For instance, let’s say we want to extract reports metadata that exists inside spaces. This would require us to retrieve data from<space_token>/reports/. So, prior to getting the reports, we would have to first get the list of the available spaces in the workspace/organisation to plug the space_token in this URL.

That’s what the ModeDashboardExtractor does, which is an extractor from Amundsen. So, first it gets the spaces query building a ModePaginatedRestApiQuery object which is just the RestApiQuery with some pagination logic added to it.


From the API response payload it parses the JSON to get the token (which is like the space id), name and description and builds a python dictionary object for each record in spaces.

Spaces endpoint response payload

These records are then passed to the parent RestApiQuery which is the reports query.


And then we have the the space_token (which they call dashboard_group_id) available to call the reports endpoint. For now, we don’t need any more API calls to get the data we want so with this final RestApiQuery object we build the RestAPIExtractor to then start extracting the records from Mode.


Besides building the extractors, I also built our own transformers and mappers to create our data entities model objects to load to our database (we have our customised Loader class for that!).

One thing to note here is that Mode does not provide granular usage data (i.e. individual report views) through their API, but just the accumulated view count. This isn’t much good to us as we need to know when the views took place. For example, a report could have 500 views, but if they all took place more than12 months ago, then it doesn’t have much business value anymore. I solved this by calculating the daily view count in our backend.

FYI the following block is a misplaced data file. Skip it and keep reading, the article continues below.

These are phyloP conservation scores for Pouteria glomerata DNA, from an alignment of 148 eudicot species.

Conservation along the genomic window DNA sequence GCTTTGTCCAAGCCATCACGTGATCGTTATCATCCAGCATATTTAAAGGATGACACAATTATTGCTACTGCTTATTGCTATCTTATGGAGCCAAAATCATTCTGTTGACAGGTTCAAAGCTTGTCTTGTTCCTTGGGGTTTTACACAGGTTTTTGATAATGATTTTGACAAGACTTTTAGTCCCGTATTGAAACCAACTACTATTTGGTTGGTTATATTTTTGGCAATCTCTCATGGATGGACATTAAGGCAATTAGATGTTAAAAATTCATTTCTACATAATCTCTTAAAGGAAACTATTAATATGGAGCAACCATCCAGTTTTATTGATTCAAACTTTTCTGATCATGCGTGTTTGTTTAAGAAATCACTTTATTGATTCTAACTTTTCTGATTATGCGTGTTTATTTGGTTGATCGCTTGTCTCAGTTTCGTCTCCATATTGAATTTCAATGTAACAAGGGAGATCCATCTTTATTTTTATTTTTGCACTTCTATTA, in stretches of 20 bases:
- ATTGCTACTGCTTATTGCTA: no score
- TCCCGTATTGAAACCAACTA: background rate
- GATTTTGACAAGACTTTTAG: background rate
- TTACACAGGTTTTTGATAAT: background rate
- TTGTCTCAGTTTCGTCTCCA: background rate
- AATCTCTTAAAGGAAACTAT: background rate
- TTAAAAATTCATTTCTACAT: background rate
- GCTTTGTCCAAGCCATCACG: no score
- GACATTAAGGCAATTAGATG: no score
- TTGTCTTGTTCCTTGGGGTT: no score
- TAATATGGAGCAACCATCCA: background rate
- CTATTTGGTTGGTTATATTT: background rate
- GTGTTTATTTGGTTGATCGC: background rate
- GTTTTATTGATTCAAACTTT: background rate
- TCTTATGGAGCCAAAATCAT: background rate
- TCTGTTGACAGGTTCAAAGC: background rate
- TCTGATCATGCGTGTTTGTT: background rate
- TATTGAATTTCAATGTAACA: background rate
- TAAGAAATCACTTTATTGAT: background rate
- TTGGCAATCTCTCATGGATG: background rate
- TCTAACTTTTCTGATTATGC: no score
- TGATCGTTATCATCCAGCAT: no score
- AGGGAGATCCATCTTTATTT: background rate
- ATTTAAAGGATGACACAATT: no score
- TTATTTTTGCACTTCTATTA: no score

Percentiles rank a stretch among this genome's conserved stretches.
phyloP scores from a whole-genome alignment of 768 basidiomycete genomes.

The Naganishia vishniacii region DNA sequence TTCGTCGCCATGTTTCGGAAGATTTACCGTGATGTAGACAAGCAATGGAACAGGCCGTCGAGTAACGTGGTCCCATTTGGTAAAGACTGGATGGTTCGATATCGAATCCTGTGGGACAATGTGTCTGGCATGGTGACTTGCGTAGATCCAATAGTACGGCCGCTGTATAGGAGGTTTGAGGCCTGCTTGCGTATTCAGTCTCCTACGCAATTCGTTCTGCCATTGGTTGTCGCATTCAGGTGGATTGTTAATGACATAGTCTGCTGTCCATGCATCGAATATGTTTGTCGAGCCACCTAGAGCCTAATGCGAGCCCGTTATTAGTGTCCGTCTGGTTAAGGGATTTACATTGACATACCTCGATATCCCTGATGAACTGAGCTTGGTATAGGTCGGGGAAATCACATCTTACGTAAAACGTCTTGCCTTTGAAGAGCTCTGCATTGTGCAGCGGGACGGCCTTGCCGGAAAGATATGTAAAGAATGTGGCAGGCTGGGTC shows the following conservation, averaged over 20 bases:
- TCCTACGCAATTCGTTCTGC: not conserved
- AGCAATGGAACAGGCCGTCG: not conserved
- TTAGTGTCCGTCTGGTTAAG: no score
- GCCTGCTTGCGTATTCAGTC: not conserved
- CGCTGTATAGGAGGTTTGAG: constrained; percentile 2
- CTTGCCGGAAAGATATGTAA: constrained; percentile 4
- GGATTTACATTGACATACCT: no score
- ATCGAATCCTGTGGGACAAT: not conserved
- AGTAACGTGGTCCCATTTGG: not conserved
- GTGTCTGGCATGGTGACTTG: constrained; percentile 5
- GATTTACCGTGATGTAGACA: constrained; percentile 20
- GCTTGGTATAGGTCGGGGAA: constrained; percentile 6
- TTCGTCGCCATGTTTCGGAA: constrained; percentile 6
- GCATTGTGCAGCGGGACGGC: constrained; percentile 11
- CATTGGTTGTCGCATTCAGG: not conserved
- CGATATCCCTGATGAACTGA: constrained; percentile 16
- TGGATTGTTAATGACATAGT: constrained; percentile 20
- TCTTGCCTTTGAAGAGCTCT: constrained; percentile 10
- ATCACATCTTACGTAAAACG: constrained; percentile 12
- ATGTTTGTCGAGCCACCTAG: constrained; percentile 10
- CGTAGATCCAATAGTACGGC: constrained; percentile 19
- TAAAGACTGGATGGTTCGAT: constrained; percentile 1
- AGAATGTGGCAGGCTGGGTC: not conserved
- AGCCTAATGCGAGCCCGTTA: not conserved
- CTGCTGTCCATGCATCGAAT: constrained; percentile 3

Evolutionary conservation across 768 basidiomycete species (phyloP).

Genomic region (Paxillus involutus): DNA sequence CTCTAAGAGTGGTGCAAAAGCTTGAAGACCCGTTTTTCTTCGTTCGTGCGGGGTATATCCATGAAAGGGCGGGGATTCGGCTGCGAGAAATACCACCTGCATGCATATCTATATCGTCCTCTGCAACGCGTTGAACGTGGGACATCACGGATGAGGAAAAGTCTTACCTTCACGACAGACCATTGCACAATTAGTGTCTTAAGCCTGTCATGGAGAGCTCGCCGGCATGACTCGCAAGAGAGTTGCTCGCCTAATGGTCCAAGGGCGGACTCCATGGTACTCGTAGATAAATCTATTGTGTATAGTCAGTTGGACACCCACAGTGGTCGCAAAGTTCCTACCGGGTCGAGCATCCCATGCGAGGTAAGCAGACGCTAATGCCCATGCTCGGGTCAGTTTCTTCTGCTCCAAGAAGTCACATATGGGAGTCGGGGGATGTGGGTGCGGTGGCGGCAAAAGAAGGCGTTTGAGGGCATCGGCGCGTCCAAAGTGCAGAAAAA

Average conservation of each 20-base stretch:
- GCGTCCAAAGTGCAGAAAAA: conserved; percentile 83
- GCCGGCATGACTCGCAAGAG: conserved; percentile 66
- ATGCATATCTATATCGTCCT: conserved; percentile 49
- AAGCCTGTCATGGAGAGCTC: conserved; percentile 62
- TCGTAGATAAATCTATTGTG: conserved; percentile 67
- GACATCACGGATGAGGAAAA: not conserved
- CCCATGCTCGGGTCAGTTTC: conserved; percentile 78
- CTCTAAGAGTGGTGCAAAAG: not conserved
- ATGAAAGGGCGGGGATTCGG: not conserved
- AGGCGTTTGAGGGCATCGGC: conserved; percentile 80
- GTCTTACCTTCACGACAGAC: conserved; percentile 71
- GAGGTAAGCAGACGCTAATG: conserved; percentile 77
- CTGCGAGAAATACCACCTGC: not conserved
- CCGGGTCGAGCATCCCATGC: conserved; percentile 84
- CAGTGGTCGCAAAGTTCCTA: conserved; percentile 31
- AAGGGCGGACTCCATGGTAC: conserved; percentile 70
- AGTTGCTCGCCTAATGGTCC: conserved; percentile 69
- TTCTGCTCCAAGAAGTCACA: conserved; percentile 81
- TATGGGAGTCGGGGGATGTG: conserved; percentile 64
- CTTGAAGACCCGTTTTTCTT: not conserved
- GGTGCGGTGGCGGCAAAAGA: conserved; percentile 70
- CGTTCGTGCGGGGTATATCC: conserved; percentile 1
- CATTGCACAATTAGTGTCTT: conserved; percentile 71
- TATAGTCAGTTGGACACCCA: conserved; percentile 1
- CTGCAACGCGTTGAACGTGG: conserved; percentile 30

The main objective of this integration was to get data from Mode reports and charts, including the queries from reports so we can generate the lineage, which in turn powers our impact analysis feature.

✅ Milestone achieved: our plug and play Mode integration is up and running!

How does it look in Alvin?

Let’s check out a couple of examples of what all that metadata powers in the Alvin UI:

  • Upstream lineage: Find out which tables and columns are being used to in your reports.

  • Downstream lineage: View all reports that use a certain table or column in your data warehouse.
Lineage list for a Redshift column
Downstream column level lineage

  • Impact analysis (I love this one!): Find out which reports/charts will be affected by your changes (e.g. dropping a table or column).
Impact analysis when dropping a table

  • Powerful search: Discover your reports and charts and check usage over time. See what is popular and investigate those that have gone stale.

Wrapping Up

So that wraps up how I got on integrating Mode with Alvin. If you want to try Alvin, request access here and a crew member will reach out to set up a demo and walk you through the onboarding :)

So that’s one down, many, many more to go 😅 Feel free to let me know what you think our next integration should be in the comments or via Linkedin. If you want to know more about Alvin and our mission, check out our other posts here. Otherwise, stay tuned for my next one!